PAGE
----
src/navier-stokes/double-projection.h

    Double projection

    This option for the centered Navier–Stokes solver is inspired by Almgren et al., 2000. These authors first recall that, while for the exact projection method, the definition of the pressure is unambiguous, in the case of the approximate projection method (used in centered.h), several pressures can be defined.

    Exploiting the different properties of these different definitions may be useful in some cases.

    Standard approximate projection

    We first summarise the standard approximate projection scheme, as implemented in centered.h.

    1. Advection/viscosity \displaystyle \frac{u^{\star} - u^n}{\Delta t} = (u \cdot \nabla u)^{n + 1 / 2} + \alpha \nabla \cdot (\mu \nabla D)^{\star}
    2. Acceleration \displaystyle u^{\star}_f = \overline{u^{\star}} + \Delta ta_f
    3. Projection \displaystyle u^{n + 1}_f = P (u^{\star}_f, p^{n + 1})
    4. Centered pressure gradient correction \displaystyle g^{n + 1} = \overline{a_f - \alpha_f \nabla p^{n + 1}} \displaystyle u^{n + 1} = u^{\star} + \Delta tg^{n + 1}

    with P(u,p) the projection operator and the overline designating either cell-center to cell-face averaging or reciprocally.

    Double approximate projection

    As its name indicates this scheme adds an extra projection step and defines two pressures: the standard one used to project the face-centered velocity field u_f (renamed \mathbf{\delta p} below), and p^{n+1} used to compute the cell-centered pressure gradient g. This new pressure is obtained by projecting only the update (i.e. its evolution in time) to the centered velocity field. Note that in the case of an exact projection these two projections are identical since the divergence of the velocity field at the start of the timestep is zero.

    The scheme can be summarised as:

    1. Advection/viscosity \displaystyle \frac{u^{\star} - u^n}{\Delta t} = (u \cdot \nabla u)^{n + 1 / 2} + \alpha \nabla \cdot (\mu \nabla D)^{\star} \mathbf{+ g^n = A^{n+1/2} + g^n} \displaystyle \mathbf{A_f = \overline{A^{n+1/2}} + \Delta ta_f}
    2. Acceleration \displaystyle u^{\star}_f = \overline{u^{\star}}
    3. Projection \displaystyle u^{n + 1}_f = P (u^{\star}_f, \mathbf{\delta p})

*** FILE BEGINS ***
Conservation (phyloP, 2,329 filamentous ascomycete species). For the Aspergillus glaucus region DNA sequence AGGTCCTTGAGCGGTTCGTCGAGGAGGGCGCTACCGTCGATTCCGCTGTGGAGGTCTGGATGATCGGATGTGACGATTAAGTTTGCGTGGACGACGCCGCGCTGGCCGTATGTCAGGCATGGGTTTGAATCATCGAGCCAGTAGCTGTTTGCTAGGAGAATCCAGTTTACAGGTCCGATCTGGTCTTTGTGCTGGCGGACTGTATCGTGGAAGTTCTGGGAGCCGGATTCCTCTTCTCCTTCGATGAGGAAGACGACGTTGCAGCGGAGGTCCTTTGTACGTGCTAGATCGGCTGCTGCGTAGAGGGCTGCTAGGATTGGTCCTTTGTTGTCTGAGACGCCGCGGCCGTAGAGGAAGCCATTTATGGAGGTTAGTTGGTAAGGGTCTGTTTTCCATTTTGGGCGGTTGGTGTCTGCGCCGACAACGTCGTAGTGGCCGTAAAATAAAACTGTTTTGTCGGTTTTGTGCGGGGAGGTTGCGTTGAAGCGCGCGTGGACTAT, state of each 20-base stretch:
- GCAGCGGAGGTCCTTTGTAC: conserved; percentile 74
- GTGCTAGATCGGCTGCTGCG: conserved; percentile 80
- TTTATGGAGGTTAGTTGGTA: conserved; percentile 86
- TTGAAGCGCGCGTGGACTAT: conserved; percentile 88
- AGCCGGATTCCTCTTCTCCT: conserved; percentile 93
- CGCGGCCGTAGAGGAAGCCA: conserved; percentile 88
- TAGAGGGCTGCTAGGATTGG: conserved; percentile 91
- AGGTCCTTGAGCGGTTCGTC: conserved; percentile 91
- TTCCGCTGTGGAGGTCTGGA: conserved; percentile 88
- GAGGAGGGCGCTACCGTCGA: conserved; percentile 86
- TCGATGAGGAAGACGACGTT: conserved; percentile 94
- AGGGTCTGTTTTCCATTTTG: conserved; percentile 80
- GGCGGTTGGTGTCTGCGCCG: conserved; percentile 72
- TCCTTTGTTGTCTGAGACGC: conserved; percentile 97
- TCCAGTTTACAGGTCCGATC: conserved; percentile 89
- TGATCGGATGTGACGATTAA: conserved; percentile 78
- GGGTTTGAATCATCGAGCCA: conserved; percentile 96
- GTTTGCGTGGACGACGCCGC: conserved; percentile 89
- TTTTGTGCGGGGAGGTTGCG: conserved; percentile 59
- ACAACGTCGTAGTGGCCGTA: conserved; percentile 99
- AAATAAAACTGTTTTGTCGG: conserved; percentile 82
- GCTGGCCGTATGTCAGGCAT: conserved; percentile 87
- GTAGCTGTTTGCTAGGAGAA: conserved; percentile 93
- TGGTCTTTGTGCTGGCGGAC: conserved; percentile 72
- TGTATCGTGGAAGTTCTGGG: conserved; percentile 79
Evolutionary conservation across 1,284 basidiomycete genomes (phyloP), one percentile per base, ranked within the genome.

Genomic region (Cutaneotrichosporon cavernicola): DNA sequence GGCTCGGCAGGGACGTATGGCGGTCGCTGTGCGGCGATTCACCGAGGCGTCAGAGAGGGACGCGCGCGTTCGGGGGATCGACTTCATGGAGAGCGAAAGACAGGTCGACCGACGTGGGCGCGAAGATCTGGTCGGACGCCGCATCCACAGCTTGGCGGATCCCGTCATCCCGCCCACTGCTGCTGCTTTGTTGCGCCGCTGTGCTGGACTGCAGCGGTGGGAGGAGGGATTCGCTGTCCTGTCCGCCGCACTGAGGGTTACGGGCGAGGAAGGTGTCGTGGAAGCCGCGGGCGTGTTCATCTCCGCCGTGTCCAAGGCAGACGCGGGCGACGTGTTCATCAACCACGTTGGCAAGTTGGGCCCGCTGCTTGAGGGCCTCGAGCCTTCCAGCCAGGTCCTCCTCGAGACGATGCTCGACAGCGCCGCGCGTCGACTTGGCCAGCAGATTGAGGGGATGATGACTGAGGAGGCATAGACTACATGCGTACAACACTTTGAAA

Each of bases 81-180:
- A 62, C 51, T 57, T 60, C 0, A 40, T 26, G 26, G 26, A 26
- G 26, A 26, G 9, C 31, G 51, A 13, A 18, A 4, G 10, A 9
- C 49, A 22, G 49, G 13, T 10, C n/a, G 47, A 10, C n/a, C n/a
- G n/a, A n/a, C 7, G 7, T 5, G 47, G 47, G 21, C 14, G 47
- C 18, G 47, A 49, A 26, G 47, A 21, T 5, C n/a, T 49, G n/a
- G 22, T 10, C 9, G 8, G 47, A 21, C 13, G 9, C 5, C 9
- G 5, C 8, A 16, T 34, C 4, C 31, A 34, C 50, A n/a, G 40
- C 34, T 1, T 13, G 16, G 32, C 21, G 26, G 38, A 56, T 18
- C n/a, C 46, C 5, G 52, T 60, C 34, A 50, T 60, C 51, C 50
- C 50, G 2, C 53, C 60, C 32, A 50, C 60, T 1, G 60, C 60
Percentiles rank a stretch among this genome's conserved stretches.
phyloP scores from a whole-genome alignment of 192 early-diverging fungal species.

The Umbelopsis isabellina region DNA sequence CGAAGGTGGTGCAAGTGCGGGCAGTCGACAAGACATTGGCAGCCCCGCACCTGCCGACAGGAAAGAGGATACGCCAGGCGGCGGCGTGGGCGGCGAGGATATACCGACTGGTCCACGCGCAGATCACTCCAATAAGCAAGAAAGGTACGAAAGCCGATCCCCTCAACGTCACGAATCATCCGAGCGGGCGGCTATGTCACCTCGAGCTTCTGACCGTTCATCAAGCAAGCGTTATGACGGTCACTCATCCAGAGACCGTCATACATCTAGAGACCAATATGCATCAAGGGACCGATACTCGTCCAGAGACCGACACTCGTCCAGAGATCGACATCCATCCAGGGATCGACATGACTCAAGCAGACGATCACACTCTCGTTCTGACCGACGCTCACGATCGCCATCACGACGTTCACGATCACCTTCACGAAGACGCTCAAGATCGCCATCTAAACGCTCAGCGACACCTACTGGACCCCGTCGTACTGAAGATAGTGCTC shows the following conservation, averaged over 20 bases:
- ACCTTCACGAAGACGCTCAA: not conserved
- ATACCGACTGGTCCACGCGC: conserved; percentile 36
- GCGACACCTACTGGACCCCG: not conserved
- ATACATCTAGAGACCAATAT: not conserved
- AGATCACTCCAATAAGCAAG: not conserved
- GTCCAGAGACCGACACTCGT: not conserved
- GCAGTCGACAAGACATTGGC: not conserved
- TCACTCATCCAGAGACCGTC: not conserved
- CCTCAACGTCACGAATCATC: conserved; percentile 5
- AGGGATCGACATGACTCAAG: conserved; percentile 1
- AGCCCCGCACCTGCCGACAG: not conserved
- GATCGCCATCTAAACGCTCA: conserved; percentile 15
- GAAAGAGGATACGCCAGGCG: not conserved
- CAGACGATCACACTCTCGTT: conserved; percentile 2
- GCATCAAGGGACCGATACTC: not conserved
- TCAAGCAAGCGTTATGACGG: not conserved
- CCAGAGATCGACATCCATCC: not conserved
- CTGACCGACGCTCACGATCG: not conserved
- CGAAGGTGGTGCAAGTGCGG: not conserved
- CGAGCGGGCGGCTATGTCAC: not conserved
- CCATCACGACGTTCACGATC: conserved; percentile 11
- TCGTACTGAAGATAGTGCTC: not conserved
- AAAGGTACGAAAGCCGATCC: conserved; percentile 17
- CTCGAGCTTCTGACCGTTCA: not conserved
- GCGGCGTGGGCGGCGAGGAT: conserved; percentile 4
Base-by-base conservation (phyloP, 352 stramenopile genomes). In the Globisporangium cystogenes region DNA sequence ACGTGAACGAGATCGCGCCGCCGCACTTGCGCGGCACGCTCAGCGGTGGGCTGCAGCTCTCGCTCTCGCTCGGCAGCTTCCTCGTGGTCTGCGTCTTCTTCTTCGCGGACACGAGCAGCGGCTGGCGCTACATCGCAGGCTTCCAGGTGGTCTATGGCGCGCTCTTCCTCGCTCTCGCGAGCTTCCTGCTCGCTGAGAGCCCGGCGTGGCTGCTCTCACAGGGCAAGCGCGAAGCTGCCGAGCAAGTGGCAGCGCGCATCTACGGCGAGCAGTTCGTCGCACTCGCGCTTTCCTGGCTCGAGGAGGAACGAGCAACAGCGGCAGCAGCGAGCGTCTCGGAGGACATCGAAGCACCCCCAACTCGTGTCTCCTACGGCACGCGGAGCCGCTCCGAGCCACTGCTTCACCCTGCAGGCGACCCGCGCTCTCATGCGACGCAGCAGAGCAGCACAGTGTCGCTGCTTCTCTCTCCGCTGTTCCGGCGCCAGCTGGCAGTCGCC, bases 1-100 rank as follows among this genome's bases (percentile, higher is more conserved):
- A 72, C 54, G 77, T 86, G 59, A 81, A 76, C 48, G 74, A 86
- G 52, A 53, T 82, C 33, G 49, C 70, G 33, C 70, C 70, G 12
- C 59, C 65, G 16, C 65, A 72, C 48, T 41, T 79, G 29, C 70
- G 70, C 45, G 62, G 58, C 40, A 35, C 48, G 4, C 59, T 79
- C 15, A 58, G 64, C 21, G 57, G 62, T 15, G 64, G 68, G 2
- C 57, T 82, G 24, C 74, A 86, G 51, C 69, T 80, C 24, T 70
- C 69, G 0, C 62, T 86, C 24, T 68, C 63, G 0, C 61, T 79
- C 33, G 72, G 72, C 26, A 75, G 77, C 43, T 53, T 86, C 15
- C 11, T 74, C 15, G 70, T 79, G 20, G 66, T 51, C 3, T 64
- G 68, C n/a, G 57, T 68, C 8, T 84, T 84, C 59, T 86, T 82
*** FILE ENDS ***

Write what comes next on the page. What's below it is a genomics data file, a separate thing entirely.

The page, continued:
4. Approximate projection \displaystyle u^{n + 1} = u^{\star} - \Delta t \overline{\alpha_f \nabla \delta p}
    5. Second projection \displaystyle \mathbf{P(A_f,p^n+1)} \displaystyle g^{n + 1} = \overline{a_f - \alpha_f \nabla p^{n + 1}}

    where the additions to the previous scheme are highlighted in bold.

    Why is this useful? The new pressure does not feel the history of divergence of the centered velocity field. This is useful in particular when this history includes the noise induced by adaptive mesh refinement.

    The cost to pay is however significant since an extra (potentially expensive) projection is required.

    Implementation

    We need a (temporary) field to store the update A_f and a (permanent) field to store the projection pressure \delta p.

    face vector Af;
    scalar dp[];

    We make heavy use of the event inheritance mechanism. All the events below are first defined in centered.h.

    At the beginning of the timestep (i.e. before advection), we store the (interpolated) value of the initial velocity field in A_f.

    event advection_term (i++)
    {
      Af = new face vector;
      foreach_face()
        Af.x[] = - fm.x[]*face_value (u.x, 0);
    }

    After the advection and diffusion terms have been added to u, we recover the update by adding the new face-interpolated value of the velocity field to the initial face velocity, and add the acceleration i.e. we perform step 1 above: \displaystyle A_f = \overline{A^{n+1/2}} + \Delta ta_f

    face vector ab;
    
    event acceleration (i++)
    {
      foreach_face()
        Af.x[] += fm.x[]*(face_value (u.x, 0) + dt*a.x[]);
      boundary ((scalar *){Af});

    We also add the centered gradient \mathbf{g^n} to the centered velocity field.

      correction (dt);

    Step 2 above (i.e. u_f^{\star} = \overline{u^{\star}}) is performed by the acceleration event of the centered solver, but we need to reset the acceleration to zero.

      ab = a;
      a = zerof;
    }

    The projection step 3 is also performed by the centered solver. We want to store the resulting pressure in dp rather than p, so we swap the two fields, before performing the projection.

    event projection (i++)
    {
      scalar_clone (dp, p);
      swap (scalar, p, dp);
    }

    Step 4 is performed by the centered solver. Step 5 is done at the end of the timestep. We first restore the fields modified above, then perform the second projection and compute the corresponding centered gradient g^{n+1}.

    event end_timestep (i++)
    {
      swap (scalar, p, dp);
      a = ab;
      // this could be optimised since we do not use Af
      mgp = project (Af, p, alpha, dt, mgp.nrelax);
      delete ((scalar *){Af});
      centered_gradient (p, g);
    }

    References

    [almgren2000]

    Ann S Almgren, John B Bell, and William Y Crutchfield. Approximate projection methods: Part i. inviscid analysis. SIAM Journal on Scientific Computing, 22(4):1139–1159, 2000. [ http ]

    Usage

    Tests